A Novel Four-Dimensional Facial Assessment System
The automated objective grading systems that currently exist are either not yet able to take into account the complex three-dimensional morphology of the face or have inadequate usability and feasibility. However, today’s smartphone integrated three-dimensional hardware or consumer-based red, green and blue depth sensors have the ability to collect detailed four-dimensional facial data inexpensively and in real time. They just haven’t been integrated into a practical system for use in a standard clinical setting.
A study by George A. Petrides, B.Med., M.D.(Hons.), et. al., published in Plastic and Reconstructive Surgery (September 2022), evaluated the usability and feasibility of a proof-of-concept automated four-dimensional facial assessment system using a red/blue/green depth sensor (OpenFAS).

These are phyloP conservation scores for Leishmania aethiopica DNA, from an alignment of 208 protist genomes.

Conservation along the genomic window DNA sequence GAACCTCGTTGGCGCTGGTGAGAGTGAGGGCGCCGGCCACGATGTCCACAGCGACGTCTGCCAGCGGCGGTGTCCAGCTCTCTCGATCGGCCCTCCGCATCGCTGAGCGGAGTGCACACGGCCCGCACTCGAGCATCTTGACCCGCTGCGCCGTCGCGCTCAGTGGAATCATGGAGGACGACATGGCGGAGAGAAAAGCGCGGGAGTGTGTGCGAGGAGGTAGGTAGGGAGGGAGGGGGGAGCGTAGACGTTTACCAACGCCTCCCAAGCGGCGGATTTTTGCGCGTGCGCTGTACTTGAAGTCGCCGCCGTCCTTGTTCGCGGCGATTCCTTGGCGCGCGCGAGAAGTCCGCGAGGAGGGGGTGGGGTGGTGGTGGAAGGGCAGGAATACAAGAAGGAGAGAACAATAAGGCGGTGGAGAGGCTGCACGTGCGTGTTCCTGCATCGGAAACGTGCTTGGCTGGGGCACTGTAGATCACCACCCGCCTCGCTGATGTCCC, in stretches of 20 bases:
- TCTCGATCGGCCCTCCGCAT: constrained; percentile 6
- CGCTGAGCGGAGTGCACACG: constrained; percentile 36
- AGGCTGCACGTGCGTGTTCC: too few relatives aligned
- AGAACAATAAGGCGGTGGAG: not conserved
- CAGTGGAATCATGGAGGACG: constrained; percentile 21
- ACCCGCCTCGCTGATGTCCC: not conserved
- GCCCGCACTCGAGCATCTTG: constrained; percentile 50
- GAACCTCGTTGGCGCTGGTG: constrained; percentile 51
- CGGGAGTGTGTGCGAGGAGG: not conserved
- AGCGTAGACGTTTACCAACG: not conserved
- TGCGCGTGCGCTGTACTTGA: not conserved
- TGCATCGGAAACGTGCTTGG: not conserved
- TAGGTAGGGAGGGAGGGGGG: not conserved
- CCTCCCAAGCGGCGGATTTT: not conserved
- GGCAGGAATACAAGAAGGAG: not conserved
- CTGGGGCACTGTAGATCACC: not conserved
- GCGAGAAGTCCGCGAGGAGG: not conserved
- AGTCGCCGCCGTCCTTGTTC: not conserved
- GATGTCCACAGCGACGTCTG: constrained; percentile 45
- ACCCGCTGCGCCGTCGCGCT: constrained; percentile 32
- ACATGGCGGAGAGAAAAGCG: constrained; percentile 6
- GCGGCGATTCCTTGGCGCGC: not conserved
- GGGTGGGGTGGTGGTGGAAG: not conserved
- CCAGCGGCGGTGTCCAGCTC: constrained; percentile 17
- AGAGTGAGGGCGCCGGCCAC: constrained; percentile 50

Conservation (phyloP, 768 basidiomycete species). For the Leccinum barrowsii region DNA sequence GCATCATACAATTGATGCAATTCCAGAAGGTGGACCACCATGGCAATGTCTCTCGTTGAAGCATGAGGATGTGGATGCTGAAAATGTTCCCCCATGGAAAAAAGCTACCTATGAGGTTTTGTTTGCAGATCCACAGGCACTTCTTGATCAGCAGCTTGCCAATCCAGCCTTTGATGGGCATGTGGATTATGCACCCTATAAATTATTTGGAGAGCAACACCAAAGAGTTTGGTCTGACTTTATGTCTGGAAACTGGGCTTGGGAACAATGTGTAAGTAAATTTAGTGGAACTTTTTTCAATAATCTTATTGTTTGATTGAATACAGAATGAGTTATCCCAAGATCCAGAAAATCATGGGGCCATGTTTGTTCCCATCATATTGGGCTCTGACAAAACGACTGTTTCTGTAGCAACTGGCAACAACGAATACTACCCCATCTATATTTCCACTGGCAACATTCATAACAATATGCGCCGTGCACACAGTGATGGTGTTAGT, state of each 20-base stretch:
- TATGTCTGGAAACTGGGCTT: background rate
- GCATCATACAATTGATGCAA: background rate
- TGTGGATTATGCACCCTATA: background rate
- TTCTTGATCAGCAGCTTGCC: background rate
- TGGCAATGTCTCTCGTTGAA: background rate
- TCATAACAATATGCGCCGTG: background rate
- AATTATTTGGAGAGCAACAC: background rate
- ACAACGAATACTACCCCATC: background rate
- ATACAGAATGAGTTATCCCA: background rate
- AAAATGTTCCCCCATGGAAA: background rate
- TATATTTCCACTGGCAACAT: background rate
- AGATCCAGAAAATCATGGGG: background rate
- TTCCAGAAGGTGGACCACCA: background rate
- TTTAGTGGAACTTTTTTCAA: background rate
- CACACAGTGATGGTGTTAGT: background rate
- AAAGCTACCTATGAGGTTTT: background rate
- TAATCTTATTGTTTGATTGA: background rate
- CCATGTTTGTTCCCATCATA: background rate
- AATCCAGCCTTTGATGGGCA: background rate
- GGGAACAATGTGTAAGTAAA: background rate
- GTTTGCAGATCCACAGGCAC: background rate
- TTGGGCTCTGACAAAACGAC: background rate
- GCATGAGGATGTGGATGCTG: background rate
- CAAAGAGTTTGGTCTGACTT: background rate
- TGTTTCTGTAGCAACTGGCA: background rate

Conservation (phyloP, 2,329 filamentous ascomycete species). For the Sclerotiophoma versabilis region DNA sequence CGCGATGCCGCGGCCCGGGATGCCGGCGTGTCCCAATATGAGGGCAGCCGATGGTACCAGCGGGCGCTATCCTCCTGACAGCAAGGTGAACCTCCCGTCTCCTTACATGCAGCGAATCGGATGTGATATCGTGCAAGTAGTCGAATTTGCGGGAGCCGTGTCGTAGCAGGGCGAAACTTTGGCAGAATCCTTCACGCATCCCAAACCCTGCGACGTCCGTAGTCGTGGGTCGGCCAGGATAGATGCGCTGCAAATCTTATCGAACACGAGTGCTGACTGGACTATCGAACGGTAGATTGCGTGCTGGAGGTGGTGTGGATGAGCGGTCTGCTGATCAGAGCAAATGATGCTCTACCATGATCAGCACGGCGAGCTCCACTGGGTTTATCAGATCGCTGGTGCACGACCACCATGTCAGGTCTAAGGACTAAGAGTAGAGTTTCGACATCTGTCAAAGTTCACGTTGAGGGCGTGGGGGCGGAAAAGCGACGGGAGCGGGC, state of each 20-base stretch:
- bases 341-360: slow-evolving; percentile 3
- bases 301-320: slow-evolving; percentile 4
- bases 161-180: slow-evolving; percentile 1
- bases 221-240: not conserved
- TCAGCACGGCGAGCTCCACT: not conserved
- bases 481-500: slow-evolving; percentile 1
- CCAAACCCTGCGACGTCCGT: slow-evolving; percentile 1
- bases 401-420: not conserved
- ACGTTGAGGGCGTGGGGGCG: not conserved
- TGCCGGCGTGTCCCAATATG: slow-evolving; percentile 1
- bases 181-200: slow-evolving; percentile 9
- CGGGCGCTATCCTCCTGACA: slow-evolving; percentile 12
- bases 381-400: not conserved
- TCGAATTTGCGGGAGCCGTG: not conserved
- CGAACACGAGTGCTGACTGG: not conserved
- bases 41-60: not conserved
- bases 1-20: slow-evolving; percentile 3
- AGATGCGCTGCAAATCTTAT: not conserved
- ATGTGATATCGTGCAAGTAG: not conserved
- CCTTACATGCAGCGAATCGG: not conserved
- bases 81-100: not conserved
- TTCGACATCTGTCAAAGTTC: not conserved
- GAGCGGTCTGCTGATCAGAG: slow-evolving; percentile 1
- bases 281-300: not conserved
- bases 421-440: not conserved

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Details of the Study
The study used the Intel (Santa Clara, Calif.) RealSense SR300, which was connected to a laptop running the OpenFAS application. Participants were asked to mimic a sequence of facial expressions shown on the screen. Each frame was landmarked, with automatic anthropometric calculations performed. The study’s authors compared the ground-truth positions of manually annotated landmarks with the automatically calculated landmarks to estimate landmark accuracy.
The study included 18 participants, nine of whom were healthy adults and nine who were patients with facial nerve palsy. The sessions lasted approximately 106 seconds each. The assessment system automatically annotated 61.8% of the landmarks within roughly 1.575 mm of their ground-truth locations.
The authors concluded that in routine settings the OpenFAS is a usable and feasible option for an automated four-dimensional facial assessment system. While further studies will need to be conducted, this lays the critical groundwork necessary to create a facial assessment system that addresses the limitations of existing devices.